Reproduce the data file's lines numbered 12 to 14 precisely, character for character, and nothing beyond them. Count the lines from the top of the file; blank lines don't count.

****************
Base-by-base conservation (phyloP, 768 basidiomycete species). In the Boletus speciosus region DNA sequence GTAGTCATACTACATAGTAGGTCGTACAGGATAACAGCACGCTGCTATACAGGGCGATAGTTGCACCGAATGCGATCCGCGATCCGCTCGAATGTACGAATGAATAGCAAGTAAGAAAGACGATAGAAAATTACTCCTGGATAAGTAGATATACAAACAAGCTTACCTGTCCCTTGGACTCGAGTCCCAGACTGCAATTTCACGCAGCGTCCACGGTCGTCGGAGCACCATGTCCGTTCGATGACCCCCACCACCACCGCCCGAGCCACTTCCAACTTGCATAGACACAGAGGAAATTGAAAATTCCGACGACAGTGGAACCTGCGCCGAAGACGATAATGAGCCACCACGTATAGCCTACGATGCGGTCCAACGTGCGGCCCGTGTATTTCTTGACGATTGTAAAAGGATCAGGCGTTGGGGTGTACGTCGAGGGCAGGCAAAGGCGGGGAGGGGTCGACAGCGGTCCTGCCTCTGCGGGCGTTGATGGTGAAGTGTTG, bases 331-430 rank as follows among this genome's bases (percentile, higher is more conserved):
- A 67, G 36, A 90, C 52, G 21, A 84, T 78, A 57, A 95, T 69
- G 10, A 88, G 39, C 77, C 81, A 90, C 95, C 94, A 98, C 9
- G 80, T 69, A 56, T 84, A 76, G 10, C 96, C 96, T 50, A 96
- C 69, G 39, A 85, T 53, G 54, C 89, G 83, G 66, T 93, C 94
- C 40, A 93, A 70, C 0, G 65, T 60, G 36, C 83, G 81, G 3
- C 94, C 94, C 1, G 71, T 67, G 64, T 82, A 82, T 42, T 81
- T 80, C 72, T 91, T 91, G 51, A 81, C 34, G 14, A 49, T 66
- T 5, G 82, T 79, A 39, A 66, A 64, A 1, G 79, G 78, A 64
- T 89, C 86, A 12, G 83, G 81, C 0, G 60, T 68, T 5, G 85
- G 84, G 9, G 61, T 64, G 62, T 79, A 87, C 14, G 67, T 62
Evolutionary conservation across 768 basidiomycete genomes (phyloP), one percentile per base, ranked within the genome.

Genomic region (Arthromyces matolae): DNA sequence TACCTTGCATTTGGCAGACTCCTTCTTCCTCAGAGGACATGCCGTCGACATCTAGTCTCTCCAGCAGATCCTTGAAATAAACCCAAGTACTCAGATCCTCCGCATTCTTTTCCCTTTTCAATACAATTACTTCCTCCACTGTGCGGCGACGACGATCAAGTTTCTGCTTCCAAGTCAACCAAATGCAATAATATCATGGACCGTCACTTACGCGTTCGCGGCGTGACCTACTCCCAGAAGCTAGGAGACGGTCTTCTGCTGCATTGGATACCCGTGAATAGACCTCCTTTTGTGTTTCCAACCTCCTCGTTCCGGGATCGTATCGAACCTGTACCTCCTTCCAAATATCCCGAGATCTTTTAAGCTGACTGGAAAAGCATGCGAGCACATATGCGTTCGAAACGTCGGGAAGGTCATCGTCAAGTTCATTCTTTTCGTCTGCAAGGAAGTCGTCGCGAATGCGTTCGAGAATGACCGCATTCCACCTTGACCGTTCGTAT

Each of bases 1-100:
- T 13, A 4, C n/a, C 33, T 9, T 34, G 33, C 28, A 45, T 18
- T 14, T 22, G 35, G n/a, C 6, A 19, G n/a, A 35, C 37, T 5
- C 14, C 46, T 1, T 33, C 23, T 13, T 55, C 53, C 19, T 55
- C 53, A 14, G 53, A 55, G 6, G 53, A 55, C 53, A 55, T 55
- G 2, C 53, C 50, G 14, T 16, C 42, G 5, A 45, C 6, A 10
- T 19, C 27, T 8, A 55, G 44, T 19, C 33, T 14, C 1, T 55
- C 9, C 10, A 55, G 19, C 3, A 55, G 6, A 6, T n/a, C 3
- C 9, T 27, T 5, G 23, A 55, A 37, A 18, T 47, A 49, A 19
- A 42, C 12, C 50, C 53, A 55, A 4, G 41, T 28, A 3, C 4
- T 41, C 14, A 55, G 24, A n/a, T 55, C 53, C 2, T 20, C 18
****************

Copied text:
Evolutionary conservation across 768 basidiomycete genomes (phyloP), one percentile per base, ranked within the genome.

Genomic region (Arthromyces matolae): DNA sequence TACCTTGCATTTGGCAGACTCCTTCTTCCTCAGAGGACATGCCGTCGACATCTAGTCTCTCCAGCAGATCCTTGAAATAAACCCAAGTACTCAGATCCTCCGCATTCTTTTCCCTTTTCAATACAATTACTTCCTCCACTGTGCGGCGACGACGATCAAGTTTCTGCTTCCAAGTCAACCAAATGCAATAATATCATGGACCGTCACTTACGCGTTCGCGGCGTGACCTACTCCCAGAAGCTAGGAGACGGTCTTCTGCTGCATTGGATACCCGTGAATAGACCTCCTTTTGTGTTTCCAACCTCCTCGTTCCGGGATCGTATCGAACCTGTACCTCCTTCCAAATATCCCGAGATCTTTTAAGCTGACTGGAAAAGCATGCGAGCACATATGCGTTCGAAACGTCGGGAAGGTCATCGTCAAGTTCATTCTTTTCGTCTGCAAGGAAGTCGTCGCGAATGCGTTCGAGAATGACCGCATTCCACCTTGACCGTTCGTAT

Each of bases 1-100: